Total signed a 20-year contract with Iran on July 4, 2017 agreeing to spend at least $2 billion on the South Pars field, an offshore area Iran shares with Qatar. Total would have carried out drilling and constructed production platforms and subsea pipelines.
But the sanctions Trump reimposed after withdrawing from the Iran nuclear deal would cover not only U.S. companies but other international firms through “secondary sanctions” limiting transactions in dollars and operations in the U.S. market, which is far bigger than Iran’s.
“Total has always been clear that it cannot afford to be exposed to any secondary sanction, which might include the loss of financing in dollars by U.S. banks for its worldwide operations,” the company said in a statement on its website.
U.S. banks provide more than 90 percent of Total’s financing, the French firm said. The company also noted that American investors represent more than 30 percent of Total’s shareholders. Moreover, Total has invested more than $10 billion in U.S. assets.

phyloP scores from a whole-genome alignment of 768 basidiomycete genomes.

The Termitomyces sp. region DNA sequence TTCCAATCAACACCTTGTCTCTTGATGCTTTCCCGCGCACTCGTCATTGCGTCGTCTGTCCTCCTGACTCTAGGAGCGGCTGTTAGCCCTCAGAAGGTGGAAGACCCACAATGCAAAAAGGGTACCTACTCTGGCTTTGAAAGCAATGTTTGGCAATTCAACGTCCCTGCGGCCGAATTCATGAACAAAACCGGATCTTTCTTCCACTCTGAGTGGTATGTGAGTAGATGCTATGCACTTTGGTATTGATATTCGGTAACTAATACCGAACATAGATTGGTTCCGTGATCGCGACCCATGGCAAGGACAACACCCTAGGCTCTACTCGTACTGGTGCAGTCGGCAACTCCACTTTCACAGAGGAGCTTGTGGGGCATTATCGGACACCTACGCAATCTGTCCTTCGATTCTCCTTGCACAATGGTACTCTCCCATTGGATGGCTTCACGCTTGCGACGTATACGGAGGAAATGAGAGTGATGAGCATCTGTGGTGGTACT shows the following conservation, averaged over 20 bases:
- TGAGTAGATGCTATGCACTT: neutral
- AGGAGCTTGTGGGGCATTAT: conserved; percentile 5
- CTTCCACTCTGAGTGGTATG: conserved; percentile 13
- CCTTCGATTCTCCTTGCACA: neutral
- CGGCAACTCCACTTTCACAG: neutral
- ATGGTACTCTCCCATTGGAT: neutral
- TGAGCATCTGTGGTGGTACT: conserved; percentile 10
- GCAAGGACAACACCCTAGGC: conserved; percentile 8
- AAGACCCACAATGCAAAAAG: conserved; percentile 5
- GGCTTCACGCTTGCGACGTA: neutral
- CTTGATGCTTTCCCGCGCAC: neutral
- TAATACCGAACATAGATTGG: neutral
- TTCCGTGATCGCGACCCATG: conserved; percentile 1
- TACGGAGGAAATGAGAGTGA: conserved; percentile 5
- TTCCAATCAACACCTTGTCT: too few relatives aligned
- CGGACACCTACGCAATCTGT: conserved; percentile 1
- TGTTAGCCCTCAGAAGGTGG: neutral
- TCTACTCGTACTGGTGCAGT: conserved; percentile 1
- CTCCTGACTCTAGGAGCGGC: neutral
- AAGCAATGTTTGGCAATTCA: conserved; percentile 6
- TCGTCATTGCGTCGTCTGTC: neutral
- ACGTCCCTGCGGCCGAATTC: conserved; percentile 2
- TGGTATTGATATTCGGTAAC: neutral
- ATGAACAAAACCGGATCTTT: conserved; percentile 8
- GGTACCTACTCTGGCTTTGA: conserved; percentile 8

Elizabeth Rosenberg, a senior fellow at the Center for a New American Security and former Treasury official, said that Total’s request for a license to continue the project was a “brave” push for leniency from Trump.
“This is about as aggressive as any publicly traded company could be in demonstrating support for Iran,” she said. “Total has quite a flair for diplomacy. I took it as being a forward-leaning statement that it is interested in pursuing its project.”
Total has spent less than $48 million on the project so far. The company said pulling out of Iran would not affect its production growth targets through 2022.
Iran holds the second-biggest natural gas reserves in the world, trailing Russia. And Iran “harbors ambitions of becoming a significant gas and [liquefied natural gas] LNG exporter in the coming years,” S & P Global Platts said in a note to investors.
Iran already exports small volumes of gas — around 1.4 billion cubic feet a day — to Turkey, Iraq and Turkmenistan.
S & P Global Platts estimated that Total’s South Pars project was to produce 2 billion cubic feet a day, mostly for the domestic market.
The French company holds a 50.1 percent interest in the South Pars project. The Chinese National Petroleum Corp. holds 30 percent and the National Iranian Oil Co. subsidiary Petropars holds 19.9 percent.
It remains unclear whether Total will attempt to sell its share of the South Pars group and whether CNPC might risk buying it up despite sanctions in the United States.